There’s still so much to talk about.
A young man, ran a 10km run in 52 minutes, he’d had not done anything like this before and raised a lot of money for the cause. Davide was in the audience when I spoke at Westminster school and was inspired to get out there and help me out.
The TV programme, wow, what a response, what a great thing to be a part of. My personal highlight was Bill Turnbull saying my name on BBC breakfast. Being a part of the programme showed me how much effort goes into a TV documentary. The producer gave up most of his life to get the show out there. Rowena showed so much of her courageous personality throughout the show. I cried because well emotionally it took a lot out of me. They asked me whether I was happy with the footage when I went to Cardiff to see the draft. I was, because it acts as a record of how scared and frightened I was at that time, and how truly awful it is having cancer. The more we shout the sooner we’ll beat cancer. I was very pleased that some of my own footage made it into the show, from my holidays to Luxembourg and Malta, the producer had the pleasure of going through 35 minutes of dross footage for the only usable snippets. For example, the Malta footage was blemished with the other guys deliberately “product placing” obviously something that’s banned on the BBC. I spoke to the producer just last week and there is a plan for a follow up show, so watch this space. Furthermore, out of the hundreds of emails they received after the show, I had one marriage proposal!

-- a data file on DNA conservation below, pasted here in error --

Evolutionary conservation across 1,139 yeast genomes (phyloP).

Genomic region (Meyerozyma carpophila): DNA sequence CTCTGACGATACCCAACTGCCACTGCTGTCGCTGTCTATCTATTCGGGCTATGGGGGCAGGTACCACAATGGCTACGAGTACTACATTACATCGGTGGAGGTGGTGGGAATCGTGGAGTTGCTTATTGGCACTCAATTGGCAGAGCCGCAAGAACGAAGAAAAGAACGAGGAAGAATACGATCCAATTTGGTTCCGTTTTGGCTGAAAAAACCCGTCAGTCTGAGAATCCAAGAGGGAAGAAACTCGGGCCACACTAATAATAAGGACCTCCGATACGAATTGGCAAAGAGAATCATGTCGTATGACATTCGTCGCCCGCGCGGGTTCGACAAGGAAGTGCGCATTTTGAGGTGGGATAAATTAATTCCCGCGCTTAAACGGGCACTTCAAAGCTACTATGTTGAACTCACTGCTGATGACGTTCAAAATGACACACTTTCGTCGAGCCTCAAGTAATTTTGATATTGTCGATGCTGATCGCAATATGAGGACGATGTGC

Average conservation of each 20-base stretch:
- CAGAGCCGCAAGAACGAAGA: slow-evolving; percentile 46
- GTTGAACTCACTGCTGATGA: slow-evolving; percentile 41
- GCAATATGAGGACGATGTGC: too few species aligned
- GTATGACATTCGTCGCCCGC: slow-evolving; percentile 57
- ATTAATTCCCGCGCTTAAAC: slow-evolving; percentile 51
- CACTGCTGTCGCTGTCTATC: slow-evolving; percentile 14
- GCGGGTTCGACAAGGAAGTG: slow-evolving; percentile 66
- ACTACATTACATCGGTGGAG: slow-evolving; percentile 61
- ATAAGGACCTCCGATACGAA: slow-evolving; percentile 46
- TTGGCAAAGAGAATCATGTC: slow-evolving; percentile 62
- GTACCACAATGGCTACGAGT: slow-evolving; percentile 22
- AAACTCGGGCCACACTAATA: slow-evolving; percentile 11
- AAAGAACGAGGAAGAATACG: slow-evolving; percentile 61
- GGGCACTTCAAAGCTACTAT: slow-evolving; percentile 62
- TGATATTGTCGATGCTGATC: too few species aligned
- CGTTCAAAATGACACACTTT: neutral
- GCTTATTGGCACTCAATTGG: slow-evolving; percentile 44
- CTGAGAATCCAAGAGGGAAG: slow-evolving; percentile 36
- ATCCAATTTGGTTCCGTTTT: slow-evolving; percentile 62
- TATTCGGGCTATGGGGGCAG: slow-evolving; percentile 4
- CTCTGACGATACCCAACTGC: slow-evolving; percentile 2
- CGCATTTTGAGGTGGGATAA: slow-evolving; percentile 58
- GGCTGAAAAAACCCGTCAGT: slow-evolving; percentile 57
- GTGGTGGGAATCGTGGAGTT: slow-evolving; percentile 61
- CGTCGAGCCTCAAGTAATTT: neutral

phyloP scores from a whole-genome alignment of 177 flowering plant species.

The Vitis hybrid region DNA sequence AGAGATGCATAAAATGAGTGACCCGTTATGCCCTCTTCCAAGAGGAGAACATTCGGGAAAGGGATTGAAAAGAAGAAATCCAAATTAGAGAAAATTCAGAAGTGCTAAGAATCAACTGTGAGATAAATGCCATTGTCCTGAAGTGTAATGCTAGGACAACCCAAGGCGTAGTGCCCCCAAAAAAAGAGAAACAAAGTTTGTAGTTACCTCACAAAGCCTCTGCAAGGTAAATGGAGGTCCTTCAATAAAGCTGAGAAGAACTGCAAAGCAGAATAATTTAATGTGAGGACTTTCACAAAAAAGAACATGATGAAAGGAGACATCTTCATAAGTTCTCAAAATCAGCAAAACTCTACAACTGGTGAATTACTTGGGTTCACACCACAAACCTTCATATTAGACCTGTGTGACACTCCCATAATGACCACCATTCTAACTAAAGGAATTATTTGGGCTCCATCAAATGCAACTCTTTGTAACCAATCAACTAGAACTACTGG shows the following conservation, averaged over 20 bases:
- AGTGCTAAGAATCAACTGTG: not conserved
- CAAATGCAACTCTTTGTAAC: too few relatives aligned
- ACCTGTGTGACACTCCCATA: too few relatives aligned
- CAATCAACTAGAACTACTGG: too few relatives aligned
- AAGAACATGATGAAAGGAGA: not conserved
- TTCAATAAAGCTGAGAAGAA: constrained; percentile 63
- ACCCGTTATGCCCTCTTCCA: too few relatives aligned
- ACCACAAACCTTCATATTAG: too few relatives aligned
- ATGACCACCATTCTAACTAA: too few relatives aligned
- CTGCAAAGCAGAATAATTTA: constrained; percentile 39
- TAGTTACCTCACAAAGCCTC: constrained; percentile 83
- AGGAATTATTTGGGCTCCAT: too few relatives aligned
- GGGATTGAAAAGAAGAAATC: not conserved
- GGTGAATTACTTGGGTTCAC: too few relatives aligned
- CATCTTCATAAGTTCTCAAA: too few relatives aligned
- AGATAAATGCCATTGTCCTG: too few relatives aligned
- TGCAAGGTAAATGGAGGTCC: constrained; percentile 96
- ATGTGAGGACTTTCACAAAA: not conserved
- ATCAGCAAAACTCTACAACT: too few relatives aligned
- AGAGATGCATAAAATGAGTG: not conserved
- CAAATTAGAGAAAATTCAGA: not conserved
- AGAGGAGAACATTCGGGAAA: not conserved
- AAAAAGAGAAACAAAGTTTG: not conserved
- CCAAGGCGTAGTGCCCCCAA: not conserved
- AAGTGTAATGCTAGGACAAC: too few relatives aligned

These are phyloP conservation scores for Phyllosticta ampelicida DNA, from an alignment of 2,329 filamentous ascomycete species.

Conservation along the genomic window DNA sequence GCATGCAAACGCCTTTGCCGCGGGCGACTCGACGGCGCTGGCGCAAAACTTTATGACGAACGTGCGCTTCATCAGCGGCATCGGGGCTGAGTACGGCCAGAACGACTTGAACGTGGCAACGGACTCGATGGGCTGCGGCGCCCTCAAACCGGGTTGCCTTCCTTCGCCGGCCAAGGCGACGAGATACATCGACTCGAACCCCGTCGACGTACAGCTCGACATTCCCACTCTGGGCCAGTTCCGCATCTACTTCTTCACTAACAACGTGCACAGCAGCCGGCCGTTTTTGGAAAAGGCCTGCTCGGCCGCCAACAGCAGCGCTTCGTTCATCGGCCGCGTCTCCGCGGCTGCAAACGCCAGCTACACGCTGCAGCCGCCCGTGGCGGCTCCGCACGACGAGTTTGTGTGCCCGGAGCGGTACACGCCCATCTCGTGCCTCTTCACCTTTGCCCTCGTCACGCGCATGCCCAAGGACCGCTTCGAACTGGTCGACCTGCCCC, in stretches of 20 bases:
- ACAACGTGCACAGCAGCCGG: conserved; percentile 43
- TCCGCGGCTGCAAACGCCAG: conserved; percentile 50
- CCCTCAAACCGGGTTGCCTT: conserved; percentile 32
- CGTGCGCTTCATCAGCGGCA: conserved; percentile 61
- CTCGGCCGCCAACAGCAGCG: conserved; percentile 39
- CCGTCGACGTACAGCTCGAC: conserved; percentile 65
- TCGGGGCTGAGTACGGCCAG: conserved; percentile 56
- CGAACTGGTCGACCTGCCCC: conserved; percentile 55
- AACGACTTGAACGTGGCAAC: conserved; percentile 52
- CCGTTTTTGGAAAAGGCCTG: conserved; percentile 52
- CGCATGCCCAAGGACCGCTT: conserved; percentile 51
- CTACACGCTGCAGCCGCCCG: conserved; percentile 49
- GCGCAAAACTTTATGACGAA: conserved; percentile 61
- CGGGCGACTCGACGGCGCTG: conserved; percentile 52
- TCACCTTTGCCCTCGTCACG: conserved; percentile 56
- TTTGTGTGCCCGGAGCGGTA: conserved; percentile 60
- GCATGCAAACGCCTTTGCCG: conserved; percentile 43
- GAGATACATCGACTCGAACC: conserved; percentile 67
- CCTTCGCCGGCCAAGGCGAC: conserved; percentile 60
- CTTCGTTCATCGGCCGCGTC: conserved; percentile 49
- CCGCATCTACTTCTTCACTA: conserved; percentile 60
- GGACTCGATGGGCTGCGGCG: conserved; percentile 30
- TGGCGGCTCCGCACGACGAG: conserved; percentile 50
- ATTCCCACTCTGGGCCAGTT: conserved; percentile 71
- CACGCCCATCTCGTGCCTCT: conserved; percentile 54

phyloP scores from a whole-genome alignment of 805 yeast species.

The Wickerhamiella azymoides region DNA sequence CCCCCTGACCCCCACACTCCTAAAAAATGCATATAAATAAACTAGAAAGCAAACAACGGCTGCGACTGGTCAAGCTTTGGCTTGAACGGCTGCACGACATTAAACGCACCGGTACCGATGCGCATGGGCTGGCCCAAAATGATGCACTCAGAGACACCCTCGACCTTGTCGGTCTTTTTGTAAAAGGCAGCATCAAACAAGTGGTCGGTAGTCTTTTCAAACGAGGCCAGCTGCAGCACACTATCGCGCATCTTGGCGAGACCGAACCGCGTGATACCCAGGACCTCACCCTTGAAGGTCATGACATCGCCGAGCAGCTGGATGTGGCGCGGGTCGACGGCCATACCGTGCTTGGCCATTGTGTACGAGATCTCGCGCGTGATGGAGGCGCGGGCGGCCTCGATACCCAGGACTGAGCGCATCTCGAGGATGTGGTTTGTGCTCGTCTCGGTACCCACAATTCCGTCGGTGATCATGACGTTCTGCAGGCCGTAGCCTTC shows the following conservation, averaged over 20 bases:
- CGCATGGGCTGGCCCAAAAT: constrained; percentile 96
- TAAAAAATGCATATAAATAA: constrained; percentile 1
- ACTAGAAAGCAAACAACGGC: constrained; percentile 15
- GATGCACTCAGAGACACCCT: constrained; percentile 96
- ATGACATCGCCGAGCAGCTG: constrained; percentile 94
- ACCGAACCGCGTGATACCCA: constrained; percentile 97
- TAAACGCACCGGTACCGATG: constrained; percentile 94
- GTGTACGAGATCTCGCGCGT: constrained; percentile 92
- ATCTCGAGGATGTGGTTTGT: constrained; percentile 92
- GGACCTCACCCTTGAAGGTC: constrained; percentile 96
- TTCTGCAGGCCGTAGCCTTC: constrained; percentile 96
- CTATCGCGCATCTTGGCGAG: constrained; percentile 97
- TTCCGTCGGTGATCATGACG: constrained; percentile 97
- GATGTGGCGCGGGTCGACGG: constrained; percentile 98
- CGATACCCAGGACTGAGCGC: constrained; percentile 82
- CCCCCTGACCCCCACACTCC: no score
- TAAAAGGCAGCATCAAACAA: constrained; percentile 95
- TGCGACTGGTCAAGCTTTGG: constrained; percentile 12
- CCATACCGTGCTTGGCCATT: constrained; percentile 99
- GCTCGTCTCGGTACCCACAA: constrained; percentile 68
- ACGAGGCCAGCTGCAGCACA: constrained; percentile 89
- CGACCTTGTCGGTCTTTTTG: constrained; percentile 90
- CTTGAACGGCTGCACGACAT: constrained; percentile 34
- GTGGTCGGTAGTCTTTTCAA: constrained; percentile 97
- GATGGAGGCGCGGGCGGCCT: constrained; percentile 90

I’ve also been on holiday again… twice. The first was a short trip to Nice, with three guys. It was a lovely place and packed full of great restaurants, great bars and a decent beach, albeit pebble. It was difficult getting the holiday started as the French were doing what they do best… striking. The taxis were out in force against the introduction of Uber in their city. As much as Uber is taking over the world, if anyone hasn’t used it it’s just a much better way to order a taxi than before (please use my promo code for a free journey L3838). When we finally arrived at the hotel, something was quite strange, the architect had taken open plan to the ultimate degree with a shower literally in the middle of the room with both double beds facing it. We had two days on the beach, one day in Monaco and one day looking around Nice. It was all very pleasant and very relaxed, each day, the one with immaculate hair. and I would compete to find ever better restaurants, so by the end we went to a Michelin recommended place which was quite simply superb.